Editor's note: Every Monday BSR Publisher Edward Lewis will answer some questions from fans about the Bruins in this weekly mailbag. Send questions to email@example.com, @EdwardLewisBSR on Twitter, post questions on the message board or put questions on BSR's Facebook page.
John: I've seen you rave about Tyler Ennis and I've seen you rave about Zach LaVine. So who's the better point guard? Who should UCLA take?
I got this question a few times this week and I think some fans are misunderstood on the two prospects, as well as the whole 2013 guard situation for UCLA. For starters, LaVine and Ennis are two completely different point guards. LaVine is more like a Russell Westbrook or a Steph Curry. He's long, athletic, a great shooter, a powerful dunker and the passing / ball handles come almost second to all of that. Ennis, meanwhile, is more of a Steve Nash. He's a small 6 feet 2, 180 pounds and doesn't appear to have the body that suggests he can grow. But he's a great playmaker. He handles the ball extremely well, can drive into all kinds of traffic and still find an open guy on the perimeter and pile up the assists throughout an evening.
So really, if you picked them both up, one would play the point and one would be the shooting guard, and you'd have a nasty backcourt for a while. As for what UCLA's plans are for the 2013 class, don't be surprised if the Bruins end up with a couple guards who can play the one. With Larry Drew set to graduate and Kyle Anderson most likely being a one-and-done player, UCLA is going to need some point guards for the upcoming class. Which means if LaVine does end up committing in the next few weeks like we all expect, UCLA likely won't back off any of the other high-major point guards it's recruiting.
Brian: Give us some of your top players at Pangos this weekend. Anybody really jump out at you?
A lot of players popped, of course. The first notable prospect has to be Cliff Alexander, the five-star big man in the 2014 class. He was probably the most dominant player of the tournament. We found out he's a Michigan State lean, however, and the Bruins chances with him don't seem great right now. Rounding out the rest of my top five players that I saw would be 2013 PF Jarrell Martin, 2015 F Ben Simmons, 2013 G Wayne Selden and then LaVine. Of those four, right now it looks like the Bruins will land LaVine and have a decent shot at Selden, but the other two aren't really on the UCLA radar yet.
Out of the other UCLA recruits we saw at the tourney, which we wrote about earlier this morning, I think Shaqquan Aaron and Stanley Johnson impressed me most. With Aaron's length and his all-around game, I could see him being a top 15 player. And with Johnson's already big frame and polished game, he's going to be right around that ranking when all is said and done as well. UCLA has offered both, and is already very much in the mix for Johnson.
Metrosteel: With the baseball draft upon us, how is it looking for Aaron Porter to keep his football commitment?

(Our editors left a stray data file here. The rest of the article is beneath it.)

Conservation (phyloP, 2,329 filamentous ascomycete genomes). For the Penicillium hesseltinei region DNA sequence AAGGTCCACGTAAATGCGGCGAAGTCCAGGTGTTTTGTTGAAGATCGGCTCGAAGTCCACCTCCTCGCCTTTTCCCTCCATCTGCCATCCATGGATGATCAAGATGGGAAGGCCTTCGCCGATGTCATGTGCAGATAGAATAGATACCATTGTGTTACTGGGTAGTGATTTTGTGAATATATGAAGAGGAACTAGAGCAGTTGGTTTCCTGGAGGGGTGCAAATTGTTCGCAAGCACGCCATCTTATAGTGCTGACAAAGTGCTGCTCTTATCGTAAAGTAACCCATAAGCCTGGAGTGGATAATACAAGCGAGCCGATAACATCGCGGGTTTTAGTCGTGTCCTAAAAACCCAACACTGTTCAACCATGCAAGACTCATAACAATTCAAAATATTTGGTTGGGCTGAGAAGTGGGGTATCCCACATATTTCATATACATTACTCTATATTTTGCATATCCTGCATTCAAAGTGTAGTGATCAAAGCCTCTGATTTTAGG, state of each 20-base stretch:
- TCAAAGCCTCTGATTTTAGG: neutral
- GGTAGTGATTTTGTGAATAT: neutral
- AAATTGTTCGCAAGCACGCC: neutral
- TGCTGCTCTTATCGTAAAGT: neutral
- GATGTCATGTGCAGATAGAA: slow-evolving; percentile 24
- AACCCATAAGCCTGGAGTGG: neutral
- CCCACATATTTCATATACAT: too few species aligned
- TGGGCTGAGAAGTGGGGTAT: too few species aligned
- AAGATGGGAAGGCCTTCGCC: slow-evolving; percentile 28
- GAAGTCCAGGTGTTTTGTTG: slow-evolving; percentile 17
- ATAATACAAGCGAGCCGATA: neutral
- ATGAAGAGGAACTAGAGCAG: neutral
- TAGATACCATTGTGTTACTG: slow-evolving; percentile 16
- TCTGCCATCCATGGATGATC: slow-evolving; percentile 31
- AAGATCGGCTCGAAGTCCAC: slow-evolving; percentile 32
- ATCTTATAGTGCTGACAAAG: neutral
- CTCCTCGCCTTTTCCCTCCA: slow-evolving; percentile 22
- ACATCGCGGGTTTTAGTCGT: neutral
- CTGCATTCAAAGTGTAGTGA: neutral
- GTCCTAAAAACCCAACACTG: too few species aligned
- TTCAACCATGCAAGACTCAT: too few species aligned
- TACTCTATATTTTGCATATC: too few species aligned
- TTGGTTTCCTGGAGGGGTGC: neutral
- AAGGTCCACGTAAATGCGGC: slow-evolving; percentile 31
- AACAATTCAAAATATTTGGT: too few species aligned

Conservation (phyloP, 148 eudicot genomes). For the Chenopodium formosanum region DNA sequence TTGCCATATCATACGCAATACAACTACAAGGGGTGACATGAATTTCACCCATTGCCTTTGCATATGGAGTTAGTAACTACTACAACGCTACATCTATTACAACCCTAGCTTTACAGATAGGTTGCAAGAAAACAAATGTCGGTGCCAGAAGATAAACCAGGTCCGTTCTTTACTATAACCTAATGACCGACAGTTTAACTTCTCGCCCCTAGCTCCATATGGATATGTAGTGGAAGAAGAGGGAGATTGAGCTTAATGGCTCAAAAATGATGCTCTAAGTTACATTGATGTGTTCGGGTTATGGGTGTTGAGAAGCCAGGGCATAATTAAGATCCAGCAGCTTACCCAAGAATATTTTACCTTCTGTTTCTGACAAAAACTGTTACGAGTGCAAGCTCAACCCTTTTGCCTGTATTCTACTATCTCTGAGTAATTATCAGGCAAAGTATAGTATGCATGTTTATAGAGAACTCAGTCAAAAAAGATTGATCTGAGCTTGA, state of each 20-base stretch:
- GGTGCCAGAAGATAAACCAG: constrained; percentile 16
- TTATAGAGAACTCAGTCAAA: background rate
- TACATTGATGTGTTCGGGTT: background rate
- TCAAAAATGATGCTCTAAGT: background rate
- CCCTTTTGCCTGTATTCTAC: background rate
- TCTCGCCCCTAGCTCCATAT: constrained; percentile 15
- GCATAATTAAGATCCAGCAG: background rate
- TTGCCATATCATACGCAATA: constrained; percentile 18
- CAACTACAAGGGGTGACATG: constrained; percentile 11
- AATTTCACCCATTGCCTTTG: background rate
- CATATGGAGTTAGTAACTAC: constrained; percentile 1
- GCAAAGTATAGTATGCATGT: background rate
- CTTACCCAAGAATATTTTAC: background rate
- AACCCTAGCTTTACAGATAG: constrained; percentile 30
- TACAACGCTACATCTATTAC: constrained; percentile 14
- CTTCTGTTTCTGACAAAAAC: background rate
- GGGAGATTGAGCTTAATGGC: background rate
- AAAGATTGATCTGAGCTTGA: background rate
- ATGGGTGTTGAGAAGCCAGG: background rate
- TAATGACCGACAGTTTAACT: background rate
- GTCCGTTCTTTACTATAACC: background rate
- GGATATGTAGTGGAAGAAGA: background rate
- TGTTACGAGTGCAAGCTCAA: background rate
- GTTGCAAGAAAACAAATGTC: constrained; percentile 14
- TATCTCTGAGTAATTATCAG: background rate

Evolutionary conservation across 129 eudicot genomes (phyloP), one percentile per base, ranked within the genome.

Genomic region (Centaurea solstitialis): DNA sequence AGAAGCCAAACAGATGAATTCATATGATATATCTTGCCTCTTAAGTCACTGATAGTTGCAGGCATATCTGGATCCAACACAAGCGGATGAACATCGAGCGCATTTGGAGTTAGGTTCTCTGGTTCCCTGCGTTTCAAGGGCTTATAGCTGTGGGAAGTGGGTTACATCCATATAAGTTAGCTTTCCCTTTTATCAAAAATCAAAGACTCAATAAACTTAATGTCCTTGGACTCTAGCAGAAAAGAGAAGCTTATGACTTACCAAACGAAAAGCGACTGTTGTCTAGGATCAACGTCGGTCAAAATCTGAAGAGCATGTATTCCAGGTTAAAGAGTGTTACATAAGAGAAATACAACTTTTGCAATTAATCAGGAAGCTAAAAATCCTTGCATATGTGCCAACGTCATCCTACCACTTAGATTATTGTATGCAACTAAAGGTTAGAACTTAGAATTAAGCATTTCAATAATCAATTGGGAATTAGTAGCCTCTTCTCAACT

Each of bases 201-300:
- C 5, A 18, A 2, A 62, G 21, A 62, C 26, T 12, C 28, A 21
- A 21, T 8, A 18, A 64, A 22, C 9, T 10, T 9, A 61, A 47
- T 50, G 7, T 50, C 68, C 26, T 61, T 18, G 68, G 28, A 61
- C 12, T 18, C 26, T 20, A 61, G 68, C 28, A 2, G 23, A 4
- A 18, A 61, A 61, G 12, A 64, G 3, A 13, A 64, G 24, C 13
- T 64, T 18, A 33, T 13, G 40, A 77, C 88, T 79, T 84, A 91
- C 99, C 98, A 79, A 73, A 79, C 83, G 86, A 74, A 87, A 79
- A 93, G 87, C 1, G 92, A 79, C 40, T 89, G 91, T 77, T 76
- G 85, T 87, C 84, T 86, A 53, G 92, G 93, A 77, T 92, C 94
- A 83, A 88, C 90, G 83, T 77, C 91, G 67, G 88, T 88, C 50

Well, he didn't get drafted in the first round this evening, so that's a good start if you're a UCLA football fan. We chronicled his whole decision process in an article here last month, but in summation, if he doesn't get a ridiculous signing bonus (we heard somewhere around $2 million), he'll almost certainly be at UCLA next year. That doesn't necessarily mean he won't sign with the baseball team that ultimately ends up picking him this week, however. The likely case is that a team will draft him tomorrow, between rounds two and 10, and sign him to a deal that allows him to play with UCLA during the school year and then with their MLB organization in the summers.
That option works out wonderfully for the scholarship-strapped Bruins. If he signs with the MLB team, he has to give up his football scholarship, which helps a UCLA squad that is over the 85-man limit. It works out well for Porter too, who keeps his NFL and MLB dreams alive, gets his education paid for by a pro team and gets some extra dollars in his pocket as well.
Rchrist: What's the status of the proposed new practice fields?
I walked by Spaulding Field a few hours ago and there were no trucks, no new turf and no construction going on. With UCLA fall camp set to begin in a few weeks here, it looks like the field renovations won't begin until after the season.
It's kind of a gamble for the Bruins here. If even one more player hurts himself and blames it on those fields, I can't imagine the riot among fans that would ensue. Those fields are a joke and there's no excuse for a program like UCLA to continue to put off the renovations, and if it costs the team a star player, the backlash is going to be wild.
Eric: What do you make of the Bruins most recent commitment in Inoke Lotulelei?
I didn't mind it like some of you all did. I heard a lot of fans complaining about how UCLA is his only offer, about how small he is and about his top-end speed. But if you look at the Bruins offense, they have a position on this roster dedicated to players like Lotulelei. It's a hybrid receiver / running back spot, and Noel Mazzone uses undersized / quick / shifty backs there (see Steven Manfro, Jordon James and Roosevelt Davis). UCLA coaches identified Lotulelei very early on, so he obviously fits the mold they're looking for.
The thing that is really curious about the commitment though is how it all happened. Lotulelei said he committed last Tuesday, yet nobody, not even his main recruiter Marques Tuiasosopo (who always tweets after he earns a commitment), acknowledged it until Saturday. Makes me wonder if there was some sort of hang up or debate on whether the Bruins should actually take the pledge or not.
Either way, because of his LDS mission, he likely won't make a significant impact on the Bruins until 2015, so it's all pretty much a non-story at this point in time.